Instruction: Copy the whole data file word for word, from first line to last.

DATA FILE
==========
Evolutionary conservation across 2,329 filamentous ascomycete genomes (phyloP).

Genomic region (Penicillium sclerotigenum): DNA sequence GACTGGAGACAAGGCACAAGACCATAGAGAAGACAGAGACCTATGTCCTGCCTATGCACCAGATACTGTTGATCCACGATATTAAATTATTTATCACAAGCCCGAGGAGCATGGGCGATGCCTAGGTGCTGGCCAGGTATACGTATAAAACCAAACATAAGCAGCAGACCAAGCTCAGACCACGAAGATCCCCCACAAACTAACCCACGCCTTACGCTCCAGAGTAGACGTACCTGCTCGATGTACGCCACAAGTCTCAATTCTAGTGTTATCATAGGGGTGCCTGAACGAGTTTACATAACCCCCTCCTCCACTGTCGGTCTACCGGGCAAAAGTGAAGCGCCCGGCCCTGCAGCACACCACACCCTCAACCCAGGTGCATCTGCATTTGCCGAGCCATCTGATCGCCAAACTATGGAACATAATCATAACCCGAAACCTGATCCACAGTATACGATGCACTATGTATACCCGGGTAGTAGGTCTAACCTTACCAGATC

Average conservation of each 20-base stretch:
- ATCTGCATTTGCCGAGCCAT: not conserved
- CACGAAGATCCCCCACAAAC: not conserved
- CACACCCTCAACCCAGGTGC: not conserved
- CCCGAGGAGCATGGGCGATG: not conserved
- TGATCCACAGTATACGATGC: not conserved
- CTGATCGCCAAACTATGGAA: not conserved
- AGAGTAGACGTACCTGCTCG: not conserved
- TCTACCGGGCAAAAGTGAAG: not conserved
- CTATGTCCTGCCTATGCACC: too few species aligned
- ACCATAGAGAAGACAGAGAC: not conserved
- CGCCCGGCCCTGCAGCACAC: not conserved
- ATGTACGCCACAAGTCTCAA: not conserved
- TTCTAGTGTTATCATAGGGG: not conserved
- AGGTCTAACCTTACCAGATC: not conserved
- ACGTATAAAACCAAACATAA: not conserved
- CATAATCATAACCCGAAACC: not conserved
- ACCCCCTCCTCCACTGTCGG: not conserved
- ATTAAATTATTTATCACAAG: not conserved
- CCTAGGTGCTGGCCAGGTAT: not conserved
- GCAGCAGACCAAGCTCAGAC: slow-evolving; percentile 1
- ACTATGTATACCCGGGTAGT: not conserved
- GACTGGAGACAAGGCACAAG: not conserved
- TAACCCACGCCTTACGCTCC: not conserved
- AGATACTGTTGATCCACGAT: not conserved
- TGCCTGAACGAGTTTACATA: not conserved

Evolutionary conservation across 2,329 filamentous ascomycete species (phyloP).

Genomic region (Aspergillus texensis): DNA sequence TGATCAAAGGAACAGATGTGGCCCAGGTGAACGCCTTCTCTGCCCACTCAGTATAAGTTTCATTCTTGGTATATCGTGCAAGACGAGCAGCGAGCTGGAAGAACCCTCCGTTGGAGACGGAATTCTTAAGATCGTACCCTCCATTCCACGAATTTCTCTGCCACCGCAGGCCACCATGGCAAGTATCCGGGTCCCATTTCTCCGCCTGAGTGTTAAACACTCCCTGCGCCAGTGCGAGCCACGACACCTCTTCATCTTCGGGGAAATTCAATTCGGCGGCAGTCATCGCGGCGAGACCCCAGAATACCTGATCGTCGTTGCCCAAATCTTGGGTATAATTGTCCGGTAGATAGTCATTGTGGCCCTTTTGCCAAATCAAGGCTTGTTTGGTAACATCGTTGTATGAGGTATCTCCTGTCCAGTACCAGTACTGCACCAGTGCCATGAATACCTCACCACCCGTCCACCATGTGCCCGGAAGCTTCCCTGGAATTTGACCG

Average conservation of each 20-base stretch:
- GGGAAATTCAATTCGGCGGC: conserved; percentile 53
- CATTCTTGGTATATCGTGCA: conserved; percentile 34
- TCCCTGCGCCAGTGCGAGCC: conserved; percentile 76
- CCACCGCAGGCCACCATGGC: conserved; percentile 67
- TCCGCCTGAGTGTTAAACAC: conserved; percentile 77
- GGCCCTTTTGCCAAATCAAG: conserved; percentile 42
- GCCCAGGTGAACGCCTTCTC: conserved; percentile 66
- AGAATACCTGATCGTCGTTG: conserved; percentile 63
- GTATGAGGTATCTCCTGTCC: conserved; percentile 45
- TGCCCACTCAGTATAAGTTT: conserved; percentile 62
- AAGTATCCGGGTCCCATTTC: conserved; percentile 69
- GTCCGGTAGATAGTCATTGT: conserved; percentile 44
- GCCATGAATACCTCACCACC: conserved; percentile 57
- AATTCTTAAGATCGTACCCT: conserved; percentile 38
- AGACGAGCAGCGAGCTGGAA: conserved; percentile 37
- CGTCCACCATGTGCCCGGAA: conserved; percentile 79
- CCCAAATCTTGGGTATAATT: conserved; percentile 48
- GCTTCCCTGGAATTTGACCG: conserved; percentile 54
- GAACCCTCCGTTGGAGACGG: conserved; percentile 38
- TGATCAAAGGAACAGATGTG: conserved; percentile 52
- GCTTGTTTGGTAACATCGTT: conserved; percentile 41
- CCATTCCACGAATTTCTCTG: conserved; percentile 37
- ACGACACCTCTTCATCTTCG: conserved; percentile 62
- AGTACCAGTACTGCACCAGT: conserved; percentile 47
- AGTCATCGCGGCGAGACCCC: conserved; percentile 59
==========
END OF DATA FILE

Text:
Evolutionary conservation across 2,329 filamentous ascomycete genomes (phyloP).

Genomic region (Penicillium sclerotigenum): DNA sequence GACTGGAGACAAGGCACAAGACCATAGAGAAGACAGAGACCTATGTCCTGCCTATGCACCAGATACTGTTGATCCACGATATTAAATTATTTATCACAAGCCCGAGGAGCATGGGCGATGCCTAGGTGCTGGCCAGGTATACGTATAAAACCAAACATAAGCAGCAGACCAAGCTCAGACCACGAAGATCCCCCACAAACTAACCCACGCCTTACGCTCCAGAGTAGACGTACCTGCTCGATGTACGCCACAAGTCTCAATTCTAGTGTTATCATAGGGGTGCCTGAACGAGTTTACATAACCCCCTCCTCCACTGTCGGTCTACCGGGCAAAAGTGAAGCGCCCGGCCCTGCAGCACACCACACCCTCAACCCAGGTGCATCTGCATTTGCCGAGCCATCTGATCGCCAAACTATGGAACATAATCATAACCCGAAACCTGATCCACAGTATACGATGCACTATGTATACCCGGGTAGTAGGTCTAACCTTACCAGATC

Average conservation of each 20-base stretch:
- ATCTGCATTTGCCGAGCCAT: not conserved
- CACGAAGATCCCCCACAAAC: not conserved
- CACACCCTCAACCCAGGTGC: not conserved
- CCCGAGGAGCATGGGCGATG: not conserved
- TGATCCACAGTATACGATGC: not conserved
- CTGATCGCCAAACTATGGAA: not conserved
- AGAGTAGACGTACCTGCTCG: not conserved
- TCTACCGGGCAAAAGTGAAG: not conserved
- CTATGTCCTGCCTATGCACC: too few species aligned
- ACCATAGAGAAGACAGAGAC: not conserved
- CGCCCGGCCCTGCAGCACAC: not conserved
- ATGTACGCCACAAGTCTCAA: not conserved
- TTCTAGTGTTATCATAGGGG: not conserved
- AGGTCTAACCTTACCAGATC: not conserved
- ACGTATAAAACCAAACATAA: not conserved
- CATAATCATAACCCGAAACC: not conserved
- ACCCCCTCCTCCACTGTCGG: not conserved
- ATTAAATTATTTATCACAAG: not conserved
- CCTAGGTGCTGGCCAGGTAT: not conserved
- GCAGCAGACCAAGCTCAGAC: slow-evolving; percentile 1
- ACTATGTATACCCGGGTAGT: not conserved
- GACTGGAGACAAGGCACAAG: not conserved
- TAACCCACGCCTTACGCTCC: not conserved
- AGATACTGTTGATCCACGAT: not conserved
- TGCCTGAACGAGTTTACATA: not conserved

Evolutionary conservation across 2,329 filamentous ascomycete species (phyloP).

Genomic region (Aspergillus texensis): DNA sequence TGATCAAAGGAACAGATGTGGCCCAGGTGAACGCCTTCTCTGCCCACTCAGTATAAGTTTCATTCTTGGTATATCGTGCAAGACGAGCAGCGAGCTGGAAGAACCCTCCGTTGGAGACGGAATTCTTAAGATCGTACCCTCCATTCCACGAATTTCTCTGCCACCGCAGGCCACCATGGCAAGTATCCGGGTCCCATTTCTCCGCCTGAGTGTTAAACACTCCCTGCGCCAGTGCGAGCCACGACACCTCTTCATCTTCGGGGAAATTCAATTCGGCGGCAGTCATCGCGGCGAGACCCCAGAATACCTGATCGTCGTTGCCCAAATCTTGGGTATAATTGTCCGGTAGATAGTCATTGTGGCCCTTTTGCCAAATCAAGGCTTGTTTGGTAACATCGTTGTATGAGGTATCTCCTGTCCAGTACCAGTACTGCACCAGTGCCATGAATACCTCACCACCCGTCCACCATGTGCCCGGAAGCTTCCCTGGAATTTGACCG

Average conservation of each 20-base stretch:
- GGGAAATTCAATTCGGCGGC: conserved; percentile 53
- CATTCTTGGTATATCGTGCA: conserved; percentile 34
- TCCCTGCGCCAGTGCGAGCC: conserved; percentile 76
- CCACCGCAGGCCACCATGGC: conserved; percentile 67
- TCCGCCTGAGTGTTAAACAC: conserved; percentile 77
- GGCCCTTTTGCCAAATCAAG: conserved; percentile 42
- GCCCAGGTGAACGCCTTCTC: conserved; percentile 66
- AGAATACCTGATCGTCGTTG: conserved; percentile 63
- GTATGAGGTATCTCCTGTCC: conserved; percentile 45
- TGCCCACTCAGTATAAGTTT: conserved; percentile 62
- AAGTATCCGGGTCCCATTTC: conserved; percentile 69
- GTCCGGTAGATAGTCATTGT: conserved; percentile 44
- GCCATGAATACCTCACCACC: conserved; percentile 57
- AATTCTTAAGATCGTACCCT: conserved; percentile 38
- AGACGAGCAGCGAGCTGGAA: conserved; percentile 37
- CGTCCACCATGTGCCCGGAA: conserved; percentile 79
- CCCAAATCTTGGGTATAATT: conserved; percentile 48
- GCTTCCCTGGAATTTGACCG: conserved; percentile 54
- GAACCCTCCGTTGGAGACGG: conserved; percentile 38
- TGATCAAAGGAACAGATGTG: conserved; percentile 52
- GCTTGTTTGGTAACATCGTT: conserved; percentile 41
- CCATTCCACGAATTTCTCTG: conserved; percentile 37
- ACGACACCTCTTCATCTTCG: conserved; percentile 62
- AGTACCAGTACTGCACCAGT: conserved; percentile 47
- AGTCATCGCGGCGAGACCCC: conserved; percentile 59